Hong Kong recently elected a new Legislative Council amid protests against the government’s attempts to introduce a pro-Chinese national education program into the educational curriculum, which protesters say amounts to brainwashing students. From the recent tension between Hong Kong and China, it is easy to see that after 15 years, the honeymoon period for the “one country, two systems” framework is over and relations are now in dire straits.
Beijing’s unification plans have always connected Hong Kong, Macau and Taiwan, be it in policy or in the names of institutions. As a result, Beijing’s Hong Kong and Macau policies have become a litmus test for its future Taiwan policies. After Hong Kong and Macau allowed the entry of individual Chinese tourists, Taiwan soon followed suit. When Hong Kong and Macau signed the Closer Economic Partnership Arrangement with China, Taiwan and China signed the Economic Cooperation Framework Agreement in a similar fashion.
In China’s subjective view of the world, once the “one country, two systems” framework was successfully implemented in Hong Kong and Macau, it would serve as an example to Taiwan, which of course would be the next target of this political model.
US psychologist Abraham Maslow proposed a theory of self-actualization, which has become known as Maslow’s hierarchy of needs. He believed that the needs of humans run progressively from lower to higher needs: physiological, safety, love and belonging, esteem and self-actualization. Beijing for a long time now has provided large economic support and injected funds into Hong Kong to satisfy the physiological needs of Hong Kongers in the hope that they will begin to identify more with the Chinese Communist Party (CCP) in a political sense.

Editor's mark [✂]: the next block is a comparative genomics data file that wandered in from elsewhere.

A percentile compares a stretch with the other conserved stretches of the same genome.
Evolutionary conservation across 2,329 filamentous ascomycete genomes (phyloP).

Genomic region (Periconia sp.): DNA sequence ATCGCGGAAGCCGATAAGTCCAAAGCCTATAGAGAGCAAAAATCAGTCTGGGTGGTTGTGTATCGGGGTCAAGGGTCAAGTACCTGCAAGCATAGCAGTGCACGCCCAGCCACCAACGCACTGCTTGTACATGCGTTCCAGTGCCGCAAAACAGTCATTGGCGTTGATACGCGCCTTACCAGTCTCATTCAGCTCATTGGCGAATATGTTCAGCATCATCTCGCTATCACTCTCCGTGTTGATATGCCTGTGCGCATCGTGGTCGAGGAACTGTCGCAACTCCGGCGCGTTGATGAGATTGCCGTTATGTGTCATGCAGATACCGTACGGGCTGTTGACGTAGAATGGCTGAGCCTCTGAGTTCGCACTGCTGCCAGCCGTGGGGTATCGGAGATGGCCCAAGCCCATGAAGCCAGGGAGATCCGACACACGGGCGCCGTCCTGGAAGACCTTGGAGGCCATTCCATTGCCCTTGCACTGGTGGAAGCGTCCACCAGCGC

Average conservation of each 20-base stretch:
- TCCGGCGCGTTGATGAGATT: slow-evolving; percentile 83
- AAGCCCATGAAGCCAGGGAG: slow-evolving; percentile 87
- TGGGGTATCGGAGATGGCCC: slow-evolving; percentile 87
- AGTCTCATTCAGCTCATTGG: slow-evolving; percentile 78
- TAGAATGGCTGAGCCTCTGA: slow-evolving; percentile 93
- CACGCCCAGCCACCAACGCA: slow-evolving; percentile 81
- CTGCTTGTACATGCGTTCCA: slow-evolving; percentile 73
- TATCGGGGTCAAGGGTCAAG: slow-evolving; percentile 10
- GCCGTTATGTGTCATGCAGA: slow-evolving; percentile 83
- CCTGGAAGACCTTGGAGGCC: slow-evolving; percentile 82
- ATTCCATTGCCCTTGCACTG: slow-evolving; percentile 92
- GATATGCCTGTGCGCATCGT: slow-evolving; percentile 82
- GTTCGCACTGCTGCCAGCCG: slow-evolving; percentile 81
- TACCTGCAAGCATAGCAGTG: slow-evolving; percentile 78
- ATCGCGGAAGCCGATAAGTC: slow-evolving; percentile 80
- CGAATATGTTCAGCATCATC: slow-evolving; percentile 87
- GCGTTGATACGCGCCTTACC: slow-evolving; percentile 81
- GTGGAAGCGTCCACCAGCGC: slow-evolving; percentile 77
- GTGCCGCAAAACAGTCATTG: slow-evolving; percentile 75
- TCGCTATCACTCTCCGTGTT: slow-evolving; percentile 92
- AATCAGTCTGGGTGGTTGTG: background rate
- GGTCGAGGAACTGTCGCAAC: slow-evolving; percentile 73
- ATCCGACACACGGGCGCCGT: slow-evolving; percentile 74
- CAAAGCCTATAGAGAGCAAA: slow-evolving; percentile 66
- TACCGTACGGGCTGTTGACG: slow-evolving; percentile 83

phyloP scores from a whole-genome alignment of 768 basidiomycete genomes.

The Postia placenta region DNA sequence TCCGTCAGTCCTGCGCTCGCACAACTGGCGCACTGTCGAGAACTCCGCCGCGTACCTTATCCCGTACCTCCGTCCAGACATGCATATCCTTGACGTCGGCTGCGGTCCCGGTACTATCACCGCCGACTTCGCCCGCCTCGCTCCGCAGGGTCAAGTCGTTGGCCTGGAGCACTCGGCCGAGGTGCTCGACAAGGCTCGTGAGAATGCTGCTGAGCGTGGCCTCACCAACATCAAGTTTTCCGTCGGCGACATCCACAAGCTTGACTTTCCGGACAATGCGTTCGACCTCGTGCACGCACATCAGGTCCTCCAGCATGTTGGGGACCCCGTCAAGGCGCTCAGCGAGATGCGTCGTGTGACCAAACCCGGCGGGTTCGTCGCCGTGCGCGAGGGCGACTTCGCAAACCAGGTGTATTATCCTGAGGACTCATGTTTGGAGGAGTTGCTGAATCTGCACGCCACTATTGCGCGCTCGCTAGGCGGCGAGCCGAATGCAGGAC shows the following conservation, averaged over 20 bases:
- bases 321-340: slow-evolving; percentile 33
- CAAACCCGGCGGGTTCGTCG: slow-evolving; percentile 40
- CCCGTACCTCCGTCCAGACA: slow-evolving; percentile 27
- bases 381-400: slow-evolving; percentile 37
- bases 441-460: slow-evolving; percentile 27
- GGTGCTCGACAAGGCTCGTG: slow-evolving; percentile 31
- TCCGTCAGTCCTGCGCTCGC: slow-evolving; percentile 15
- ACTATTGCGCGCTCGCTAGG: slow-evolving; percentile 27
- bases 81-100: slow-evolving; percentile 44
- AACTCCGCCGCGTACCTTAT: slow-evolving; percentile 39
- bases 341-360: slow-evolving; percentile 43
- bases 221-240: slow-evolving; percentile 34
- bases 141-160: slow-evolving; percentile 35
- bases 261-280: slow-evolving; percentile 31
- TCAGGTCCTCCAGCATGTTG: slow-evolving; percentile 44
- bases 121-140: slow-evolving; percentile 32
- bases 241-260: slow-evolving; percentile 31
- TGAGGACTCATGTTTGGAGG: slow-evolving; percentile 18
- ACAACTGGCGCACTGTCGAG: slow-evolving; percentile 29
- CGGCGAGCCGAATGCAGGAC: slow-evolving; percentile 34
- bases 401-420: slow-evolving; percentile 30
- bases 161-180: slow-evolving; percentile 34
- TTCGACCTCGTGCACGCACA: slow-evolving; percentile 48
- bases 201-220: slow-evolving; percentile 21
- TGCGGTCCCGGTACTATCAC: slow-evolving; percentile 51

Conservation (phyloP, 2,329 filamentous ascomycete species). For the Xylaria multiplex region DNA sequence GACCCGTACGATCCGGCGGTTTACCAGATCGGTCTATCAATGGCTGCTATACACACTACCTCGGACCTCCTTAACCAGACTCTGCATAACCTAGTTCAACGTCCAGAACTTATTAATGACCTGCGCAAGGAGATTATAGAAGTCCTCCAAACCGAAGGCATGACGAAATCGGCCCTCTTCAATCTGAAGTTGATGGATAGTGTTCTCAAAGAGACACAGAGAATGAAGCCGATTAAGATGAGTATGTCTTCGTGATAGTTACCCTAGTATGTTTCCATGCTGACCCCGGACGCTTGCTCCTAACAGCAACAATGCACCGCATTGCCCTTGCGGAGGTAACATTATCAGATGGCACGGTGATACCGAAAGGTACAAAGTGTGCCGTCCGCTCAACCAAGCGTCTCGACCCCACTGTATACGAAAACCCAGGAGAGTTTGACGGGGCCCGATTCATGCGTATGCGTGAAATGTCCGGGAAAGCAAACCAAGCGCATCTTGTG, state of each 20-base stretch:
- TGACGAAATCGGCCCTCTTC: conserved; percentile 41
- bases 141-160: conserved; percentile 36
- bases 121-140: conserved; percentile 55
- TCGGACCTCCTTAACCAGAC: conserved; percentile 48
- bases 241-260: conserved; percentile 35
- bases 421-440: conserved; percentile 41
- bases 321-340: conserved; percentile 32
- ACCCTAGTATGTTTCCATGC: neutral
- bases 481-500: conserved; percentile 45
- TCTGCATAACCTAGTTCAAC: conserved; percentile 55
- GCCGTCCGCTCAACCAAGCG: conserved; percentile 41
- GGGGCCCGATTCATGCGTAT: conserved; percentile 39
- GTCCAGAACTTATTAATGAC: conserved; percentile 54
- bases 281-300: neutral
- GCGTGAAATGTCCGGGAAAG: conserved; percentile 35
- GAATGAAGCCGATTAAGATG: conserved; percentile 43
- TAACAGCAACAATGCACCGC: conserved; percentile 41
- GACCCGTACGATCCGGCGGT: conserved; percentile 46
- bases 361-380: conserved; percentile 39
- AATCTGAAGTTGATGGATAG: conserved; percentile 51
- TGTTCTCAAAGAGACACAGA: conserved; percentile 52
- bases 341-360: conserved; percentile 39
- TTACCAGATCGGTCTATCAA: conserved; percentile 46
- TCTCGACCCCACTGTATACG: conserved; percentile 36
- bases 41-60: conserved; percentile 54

This concept is basically founded on the Marxist idea that an economic base supports a political superstructure and the hope is that as Hong Kong residents become more economically dependent on China, they will adhere more closely to Beijing in the political and ideological spheres, the superstructure.
However, Beijing has overlooked the fact that Hong Kong residents are worried that China’s talk about national security will jeopardize their freedom and rule of law will in the long run and harm their need for safety. Furthermore, the arrogant attitude displayed by Chinese tourists in Hong Kong and Beijing’s increasingly domineering behavior have combined to damage the self-respect — or, to use Maslow’s terminology, esteem — of Hong Kongers.
In addition, the reckless promotion of Chinese national education and the lack of a decision regarding whether direct elections for Hong Kong chief executive will be allowed by 2017 have also made it more difficult for Hong Kongers to achieve self-actualization.
These issues have made the differences between Beijing and Hong Kong increasingly obvious. When Beijing realized that the identification with China among Hong Kongers had weakened rather than increased 15 years after the territory’s handover to China, it was only natural that Beijing would attempt to find a fundamental solution by introducing Chinese national education into Hong Kong’s school curriculum.
However, this has instead created more doubts in the minds of Hong Kongers, initiating a vicious cycle.
The Hong Kong government’s current policy of compromise has temporarily calmed the situation, but if Beijing does not change its stance, the conflict between China and Hong Kong will not stop. When the Taiwanese see the protests going on in Hong Kong, they feel lucky to not have been “handed over” to China and thus be able to maintain their independence, and this will undoubtedly make it even more difficult for “one country, two systems” to gain acceptance in Taiwan. This will probably make it even more difficult for Beijing to succeed in its attempts to apply the Hong Kong or Macau model to Taiwan.